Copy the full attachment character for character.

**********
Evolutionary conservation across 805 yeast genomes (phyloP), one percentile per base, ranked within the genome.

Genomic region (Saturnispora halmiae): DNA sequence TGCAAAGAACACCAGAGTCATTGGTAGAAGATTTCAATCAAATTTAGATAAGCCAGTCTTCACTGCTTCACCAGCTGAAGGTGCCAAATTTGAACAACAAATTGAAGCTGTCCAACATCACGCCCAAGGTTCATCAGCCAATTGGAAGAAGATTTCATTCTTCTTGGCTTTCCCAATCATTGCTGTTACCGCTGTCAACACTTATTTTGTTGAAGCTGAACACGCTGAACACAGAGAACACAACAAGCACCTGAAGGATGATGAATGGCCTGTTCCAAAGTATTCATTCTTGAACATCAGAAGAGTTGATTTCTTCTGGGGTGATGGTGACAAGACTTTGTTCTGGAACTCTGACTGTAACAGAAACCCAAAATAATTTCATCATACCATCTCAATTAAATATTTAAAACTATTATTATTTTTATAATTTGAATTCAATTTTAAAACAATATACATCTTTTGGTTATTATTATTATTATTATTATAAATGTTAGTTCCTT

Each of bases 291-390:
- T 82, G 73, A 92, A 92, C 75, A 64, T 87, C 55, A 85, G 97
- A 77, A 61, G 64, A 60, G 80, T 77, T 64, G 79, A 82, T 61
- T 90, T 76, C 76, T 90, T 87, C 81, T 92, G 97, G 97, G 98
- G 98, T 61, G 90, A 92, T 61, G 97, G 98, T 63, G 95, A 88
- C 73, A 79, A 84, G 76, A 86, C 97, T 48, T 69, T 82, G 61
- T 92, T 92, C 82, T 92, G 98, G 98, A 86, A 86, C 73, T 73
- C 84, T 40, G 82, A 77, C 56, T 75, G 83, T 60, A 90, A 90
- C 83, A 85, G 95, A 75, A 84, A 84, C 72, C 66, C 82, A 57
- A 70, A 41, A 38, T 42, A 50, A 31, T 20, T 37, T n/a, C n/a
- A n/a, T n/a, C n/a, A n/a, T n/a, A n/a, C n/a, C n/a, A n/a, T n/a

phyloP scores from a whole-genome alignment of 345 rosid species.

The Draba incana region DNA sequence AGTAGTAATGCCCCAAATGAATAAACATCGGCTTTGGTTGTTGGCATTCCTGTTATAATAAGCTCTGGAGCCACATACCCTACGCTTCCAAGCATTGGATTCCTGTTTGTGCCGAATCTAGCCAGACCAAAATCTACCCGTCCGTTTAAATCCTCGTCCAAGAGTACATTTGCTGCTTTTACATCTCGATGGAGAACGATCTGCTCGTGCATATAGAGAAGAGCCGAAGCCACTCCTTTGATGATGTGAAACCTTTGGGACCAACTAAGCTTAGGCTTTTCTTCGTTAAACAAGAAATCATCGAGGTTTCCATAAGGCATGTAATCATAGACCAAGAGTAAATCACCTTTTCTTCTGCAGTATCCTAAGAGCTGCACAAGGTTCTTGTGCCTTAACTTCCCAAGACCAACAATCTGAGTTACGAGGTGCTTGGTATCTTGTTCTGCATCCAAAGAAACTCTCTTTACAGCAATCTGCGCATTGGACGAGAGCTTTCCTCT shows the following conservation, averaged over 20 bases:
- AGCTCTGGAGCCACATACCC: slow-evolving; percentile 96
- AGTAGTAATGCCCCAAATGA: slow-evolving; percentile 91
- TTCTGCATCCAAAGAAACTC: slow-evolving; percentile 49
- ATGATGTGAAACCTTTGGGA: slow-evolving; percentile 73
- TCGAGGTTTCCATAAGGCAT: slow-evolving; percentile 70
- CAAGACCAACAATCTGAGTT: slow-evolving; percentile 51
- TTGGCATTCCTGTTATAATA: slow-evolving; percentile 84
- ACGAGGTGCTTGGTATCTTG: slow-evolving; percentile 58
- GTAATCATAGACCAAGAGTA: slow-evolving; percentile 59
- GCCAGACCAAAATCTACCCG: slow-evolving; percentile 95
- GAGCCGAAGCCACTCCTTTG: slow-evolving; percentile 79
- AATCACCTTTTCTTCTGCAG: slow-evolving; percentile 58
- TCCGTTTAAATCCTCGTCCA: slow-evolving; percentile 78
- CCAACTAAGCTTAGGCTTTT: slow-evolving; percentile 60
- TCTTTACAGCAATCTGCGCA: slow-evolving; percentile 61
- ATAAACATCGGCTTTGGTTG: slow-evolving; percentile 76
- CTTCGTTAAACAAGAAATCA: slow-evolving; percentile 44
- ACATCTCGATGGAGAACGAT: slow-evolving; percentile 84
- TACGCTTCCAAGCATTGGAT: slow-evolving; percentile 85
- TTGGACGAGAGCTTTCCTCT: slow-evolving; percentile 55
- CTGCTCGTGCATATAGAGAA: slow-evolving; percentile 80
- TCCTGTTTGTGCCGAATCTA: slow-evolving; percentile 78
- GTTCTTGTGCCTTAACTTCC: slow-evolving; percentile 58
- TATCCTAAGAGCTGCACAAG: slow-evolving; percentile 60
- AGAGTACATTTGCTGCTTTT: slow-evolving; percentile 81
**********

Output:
Evolutionary conservation across 805 yeast genomes (phyloP), one percentile per base, ranked within the genome.

Genomic region (Saturnispora halmiae): DNA sequence TGCAAAGAACACCAGAGTCATTGGTAGAAGATTTCAATCAAATTTAGATAAGCCAGTCTTCACTGCTTCACCAGCTGAAGGTGCCAAATTTGAACAACAAATTGAAGCTGTCCAACATCACGCCCAAGGTTCATCAGCCAATTGGAAGAAGATTTCATTCTTCTTGGCTTTCCCAATCATTGCTGTTACCGCTGTCAACACTTATTTTGTTGAAGCTGAACACGCTGAACACAGAGAACACAACAAGCACCTGAAGGATGATGAATGGCCTGTTCCAAAGTATTCATTCTTGAACATCAGAAGAGTTGATTTCTTCTGGGGTGATGGTGACAAGACTTTGTTCTGGAACTCTGACTGTAACAGAAACCCAAAATAATTTCATCATACCATCTCAATTAAATATTTAAAACTATTATTATTTTTATAATTTGAATTCAATTTTAAAACAATATACATCTTTTGGTTATTATTATTATTATTATTATAAATGTTAGTTCCTT

Each of bases 291-390:
- T 82, G 73, A 92, A 92, C 75, A 64, T 87, C 55, A 85, G 97
- A 77, A 61, G 64, A 60, G 80, T 77, T 64, G 79, A 82, T 61
- T 90, T 76, C 76, T 90, T 87, C 81, T 92, G 97, G 97, G 98
- G 98, T 61, G 90, A 92, T 61, G 97, G 98, T 63, G 95, A 88
- C 73, A 79, A 84, G 76, A 86, C 97, T 48, T 69, T 82, G 61
- T 92, T 92, C 82, T 92, G 98, G 98, A 86, A 86, C 73, T 73
- C 84, T 40, G 82, A 77, C 56, T 75, G 83, T 60, A 90, A 90
- C 83, A 85, G 95, A 75, A 84, A 84, C 72, C 66, C 82, A 57
- A 70, A 41, A 38, T 42, A 50, A 31, T 20, T 37, T n/a, C n/a
- A n/a, T n/a, C n/a, A n/a, T n/a, A n/a, C n/a, C n/a, A n/a, T n/a

phyloP scores from a whole-genome alignment of 345 rosid species.

The Draba incana region DNA sequence AGTAGTAATGCCCCAAATGAATAAACATCGGCTTTGGTTGTTGGCATTCCTGTTATAATAAGCTCTGGAGCCACATACCCTACGCTTCCAAGCATTGGATTCCTGTTTGTGCCGAATCTAGCCAGACCAAAATCTACCCGTCCGTTTAAATCCTCGTCCAAGAGTACATTTGCTGCTTTTACATCTCGATGGAGAACGATCTGCTCGTGCATATAGAGAAGAGCCGAAGCCACTCCTTTGATGATGTGAAACCTTTGGGACCAACTAAGCTTAGGCTTTTCTTCGTTAAACAAGAAATCATCGAGGTTTCCATAAGGCATGTAATCATAGACCAAGAGTAAATCACCTTTTCTTCTGCAGTATCCTAAGAGCTGCACAAGGTTCTTGTGCCTTAACTTCCCAAGACCAACAATCTGAGTTACGAGGTGCTTGGTATCTTGTTCTGCATCCAAAGAAACTCTCTTTACAGCAATCTGCGCATTGGACGAGAGCTTTCCTCT shows the following conservation, averaged over 20 bases:
- AGCTCTGGAGCCACATACCC: slow-evolving; percentile 96
- AGTAGTAATGCCCCAAATGA: slow-evolving; percentile 91
- TTCTGCATCCAAAGAAACTC: slow-evolving; percentile 49
- ATGATGTGAAACCTTTGGGA: slow-evolving; percentile 73
- TCGAGGTTTCCATAAGGCAT: slow-evolving; percentile 70
- CAAGACCAACAATCTGAGTT: slow-evolving; percentile 51
- TTGGCATTCCTGTTATAATA: slow-evolving; percentile 84
- ACGAGGTGCTTGGTATCTTG: slow-evolving; percentile 58
- GTAATCATAGACCAAGAGTA: slow-evolving; percentile 59
- GCCAGACCAAAATCTACCCG: slow-evolving; percentile 95
- GAGCCGAAGCCACTCCTTTG: slow-evolving; percentile 79
- AATCACCTTTTCTTCTGCAG: slow-evolving; percentile 58
- TCCGTTTAAATCCTCGTCCA: slow-evolving; percentile 78
- CCAACTAAGCTTAGGCTTTT: slow-evolving; percentile 60
- TCTTTACAGCAATCTGCGCA: slow-evolving; percentile 61
- ATAAACATCGGCTTTGGTTG: slow-evolving; percentile 76
- CTTCGTTAAACAAGAAATCA: slow-evolving; percentile 44
- ACATCTCGATGGAGAACGAT: slow-evolving; percentile 84
- TACGCTTCCAAGCATTGGAT: slow-evolving; percentile 85
- TTGGACGAGAGCTTTCCTCT: slow-evolving; percentile 55
- CTGCTCGTGCATATAGAGAA: slow-evolving; percentile 80
- TCCTGTTTGTGCCGAATCTA: slow-evolving; percentile 78
- GTTCTTGTGCCTTAACTTCC: slow-evolving; percentile 58
- TATCCTAAGAGCTGCACAAG: slow-evolving; percentile 60
- AGAGTACATTTGCTGCTTTT: slow-evolving; percentile 81